- Advertisement -
- Advertisement -
That big, strong dude.
Those were the four words used by Arnold Palmer to describe a then 22-year-old Jack Nicklaus the day before the two squared off in an 18-hole playoff for the 1962 U.S. Open title.
Nicklaus defeated Palmer at Oakmont Country Club, outside Pittsburgh, for the first of his record 18 major championships.
Not bad for a kid who grew up in central Ohio.
But what’s even more remarkable is that more than a half-century later, The Golden Bear still lives up to those same four words.
My viewpoint might be slightly different than that of Arnie, but Wednesday evening at The Lake Club in Poland, that big, strong dude had this young guy hanging on his every word.
He’s about as big a name as the sport’s ever had. And still is.
The expansion of television and other ways to consume golf has helped Tiger Woods build his brand into what it is today, but as far as impact on the game there’s been nobody like Nicklaus.
His physical stature on the other hand, now at the age of 74, has allowed him to crack a joke or two at his own expense.
Posing for a photo with Lake Club owner Ed Muransky — who will make just about anybody look small standing next to him — Nicklaus joked, “And to think they used to call me Big Jack.”
But he wasn’t fooling anyone.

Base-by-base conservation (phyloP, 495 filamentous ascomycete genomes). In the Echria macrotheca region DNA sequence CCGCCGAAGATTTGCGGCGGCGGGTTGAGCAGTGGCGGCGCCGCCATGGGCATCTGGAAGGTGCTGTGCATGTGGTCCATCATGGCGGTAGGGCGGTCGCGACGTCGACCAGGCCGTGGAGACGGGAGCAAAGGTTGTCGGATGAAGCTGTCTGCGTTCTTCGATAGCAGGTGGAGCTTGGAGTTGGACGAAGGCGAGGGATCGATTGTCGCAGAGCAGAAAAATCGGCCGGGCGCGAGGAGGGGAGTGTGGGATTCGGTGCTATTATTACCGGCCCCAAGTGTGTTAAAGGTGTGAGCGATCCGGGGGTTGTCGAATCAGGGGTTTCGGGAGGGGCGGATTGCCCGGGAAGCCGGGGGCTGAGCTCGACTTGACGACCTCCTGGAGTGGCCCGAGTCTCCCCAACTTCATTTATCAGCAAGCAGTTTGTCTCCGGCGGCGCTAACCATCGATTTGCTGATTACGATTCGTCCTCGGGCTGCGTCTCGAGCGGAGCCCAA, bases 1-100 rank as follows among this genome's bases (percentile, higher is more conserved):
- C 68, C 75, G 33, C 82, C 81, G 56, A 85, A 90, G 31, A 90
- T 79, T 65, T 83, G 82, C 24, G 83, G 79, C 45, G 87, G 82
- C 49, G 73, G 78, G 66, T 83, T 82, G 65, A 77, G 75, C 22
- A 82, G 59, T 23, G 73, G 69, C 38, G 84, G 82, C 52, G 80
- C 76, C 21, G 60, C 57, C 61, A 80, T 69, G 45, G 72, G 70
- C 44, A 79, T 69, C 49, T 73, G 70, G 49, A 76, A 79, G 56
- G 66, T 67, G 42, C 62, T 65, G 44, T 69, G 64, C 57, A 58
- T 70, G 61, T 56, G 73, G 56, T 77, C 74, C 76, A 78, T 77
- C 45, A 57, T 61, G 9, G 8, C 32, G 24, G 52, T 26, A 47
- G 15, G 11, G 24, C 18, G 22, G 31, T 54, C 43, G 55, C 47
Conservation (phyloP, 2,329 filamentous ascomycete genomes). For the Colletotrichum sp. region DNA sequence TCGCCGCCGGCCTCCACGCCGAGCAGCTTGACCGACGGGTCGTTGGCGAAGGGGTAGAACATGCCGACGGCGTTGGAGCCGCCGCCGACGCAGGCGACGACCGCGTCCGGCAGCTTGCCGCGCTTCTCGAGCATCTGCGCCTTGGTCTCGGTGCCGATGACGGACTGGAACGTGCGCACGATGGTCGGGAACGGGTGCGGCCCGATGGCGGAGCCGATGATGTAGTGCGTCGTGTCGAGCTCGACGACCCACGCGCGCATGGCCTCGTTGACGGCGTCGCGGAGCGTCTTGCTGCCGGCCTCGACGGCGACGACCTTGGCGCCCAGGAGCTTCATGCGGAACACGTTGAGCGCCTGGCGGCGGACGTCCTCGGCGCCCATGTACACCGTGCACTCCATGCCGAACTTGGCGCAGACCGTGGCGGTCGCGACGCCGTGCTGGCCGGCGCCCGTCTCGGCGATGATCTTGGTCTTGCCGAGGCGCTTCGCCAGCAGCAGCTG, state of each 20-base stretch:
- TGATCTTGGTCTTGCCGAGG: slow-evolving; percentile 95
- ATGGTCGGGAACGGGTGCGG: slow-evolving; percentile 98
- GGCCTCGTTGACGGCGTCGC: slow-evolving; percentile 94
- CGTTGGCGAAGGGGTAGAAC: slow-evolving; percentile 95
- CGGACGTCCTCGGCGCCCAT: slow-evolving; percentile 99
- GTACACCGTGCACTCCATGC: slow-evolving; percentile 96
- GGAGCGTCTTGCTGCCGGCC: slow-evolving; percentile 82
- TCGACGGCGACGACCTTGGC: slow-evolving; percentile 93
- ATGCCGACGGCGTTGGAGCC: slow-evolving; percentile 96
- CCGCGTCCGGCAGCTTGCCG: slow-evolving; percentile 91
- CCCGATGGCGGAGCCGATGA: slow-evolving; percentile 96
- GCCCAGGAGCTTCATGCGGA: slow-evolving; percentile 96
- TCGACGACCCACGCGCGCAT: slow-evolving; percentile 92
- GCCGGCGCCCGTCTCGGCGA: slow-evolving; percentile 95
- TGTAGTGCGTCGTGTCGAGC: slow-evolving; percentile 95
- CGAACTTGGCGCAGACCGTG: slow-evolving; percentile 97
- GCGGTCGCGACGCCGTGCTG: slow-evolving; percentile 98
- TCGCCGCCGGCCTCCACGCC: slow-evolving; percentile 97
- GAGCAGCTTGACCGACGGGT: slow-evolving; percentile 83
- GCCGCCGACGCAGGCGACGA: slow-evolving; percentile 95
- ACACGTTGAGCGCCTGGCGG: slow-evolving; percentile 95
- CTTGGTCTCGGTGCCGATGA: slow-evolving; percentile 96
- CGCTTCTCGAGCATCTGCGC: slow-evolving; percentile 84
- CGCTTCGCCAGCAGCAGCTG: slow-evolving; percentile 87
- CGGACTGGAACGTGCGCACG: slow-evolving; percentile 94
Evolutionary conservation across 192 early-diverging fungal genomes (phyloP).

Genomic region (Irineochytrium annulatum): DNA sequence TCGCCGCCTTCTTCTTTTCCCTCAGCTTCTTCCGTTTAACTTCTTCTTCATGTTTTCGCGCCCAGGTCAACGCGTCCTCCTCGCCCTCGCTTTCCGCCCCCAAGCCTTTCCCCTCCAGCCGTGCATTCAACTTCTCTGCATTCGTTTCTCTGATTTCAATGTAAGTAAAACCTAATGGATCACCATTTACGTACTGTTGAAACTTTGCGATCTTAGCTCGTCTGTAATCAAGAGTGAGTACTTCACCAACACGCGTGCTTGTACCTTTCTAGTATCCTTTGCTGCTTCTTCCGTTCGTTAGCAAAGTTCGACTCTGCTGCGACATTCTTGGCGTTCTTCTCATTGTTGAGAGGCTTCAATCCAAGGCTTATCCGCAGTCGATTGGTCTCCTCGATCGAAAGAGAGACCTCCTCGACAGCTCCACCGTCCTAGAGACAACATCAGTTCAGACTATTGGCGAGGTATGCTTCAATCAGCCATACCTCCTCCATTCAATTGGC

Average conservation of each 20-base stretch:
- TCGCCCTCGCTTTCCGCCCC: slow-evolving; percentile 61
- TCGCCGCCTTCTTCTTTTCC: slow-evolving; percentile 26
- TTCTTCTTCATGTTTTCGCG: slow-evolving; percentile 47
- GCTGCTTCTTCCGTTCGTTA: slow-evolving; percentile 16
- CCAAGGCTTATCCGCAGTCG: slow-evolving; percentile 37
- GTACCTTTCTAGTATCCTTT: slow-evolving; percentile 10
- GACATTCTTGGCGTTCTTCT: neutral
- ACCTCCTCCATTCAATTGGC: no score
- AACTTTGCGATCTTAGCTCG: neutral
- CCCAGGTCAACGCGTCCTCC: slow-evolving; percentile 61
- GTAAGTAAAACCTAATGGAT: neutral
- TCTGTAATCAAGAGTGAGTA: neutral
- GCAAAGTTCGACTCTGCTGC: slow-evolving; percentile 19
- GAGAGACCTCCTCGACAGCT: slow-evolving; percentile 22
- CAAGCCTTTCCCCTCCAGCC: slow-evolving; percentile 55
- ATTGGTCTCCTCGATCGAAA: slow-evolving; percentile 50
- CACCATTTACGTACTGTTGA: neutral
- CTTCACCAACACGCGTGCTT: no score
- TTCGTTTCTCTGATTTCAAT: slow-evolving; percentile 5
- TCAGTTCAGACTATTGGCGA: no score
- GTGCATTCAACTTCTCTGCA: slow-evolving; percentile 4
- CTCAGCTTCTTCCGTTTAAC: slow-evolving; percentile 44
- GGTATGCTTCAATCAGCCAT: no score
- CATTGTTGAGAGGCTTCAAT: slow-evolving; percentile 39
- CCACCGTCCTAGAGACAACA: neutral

Nicklaus still gains everybody’s attention when he walks into a room, even when in the presence of his old friend from Ohio State, Jim Tressel, who one could only imagine was at The Lake Club lobbying for votes for Youngstown State’s presidency.
Tressel came to support the United Way and because Nicklaus is still that big of a dude.
Nicklaus turned pro in 1961 and didn’t retire from golf until 2005. He said Wednesday he considers himself fortunate for how healthy he stayed in his career.
The only two tournaments he ever had to withdraw from in his entire career: Akron’s World Series of Golf in 1981 and The Masters in 1983.
“I was in fourth place going into the last round of the World Series and they carried me off the practice tee because of my back,” Nicklaus said.
“Then at the Masters I was playing with [Gary] Player and [Freddie] Couples in the second round and I didn’t get off the tee.”
Missing just two tournaments because of injury is almost unprecedented. It’s that type of strength and stamina that allowed him to compete in tournaments for as long as he did.
And then perhaps the side that most people aren’t able to see is what I like to call his “dude” factor.
Whether it’s his quick-witted remarks, or the humorous response to a question he’s probably received more times than he’d like:
“Hey Jack, how do you feel about Tiger approaching your career majors record?”
“Who?” Nicklaus quipped.
It’s the combination of personality and competitiveness that golf lacks with the uber-serious Woods.
It’s also a larger-than-life personality that pours out through Jack’s wide smile that has allowed him to stay on top of his sport’s radar for over a half-century.
Just ask Muransky.
“Watching Jack Nicklaus’ G5 or whatever he has land at the Youngstown airport for our community is what it’s all about,” Muransky said.
The Golden Bear is still that big, strong dude.
Just a little older.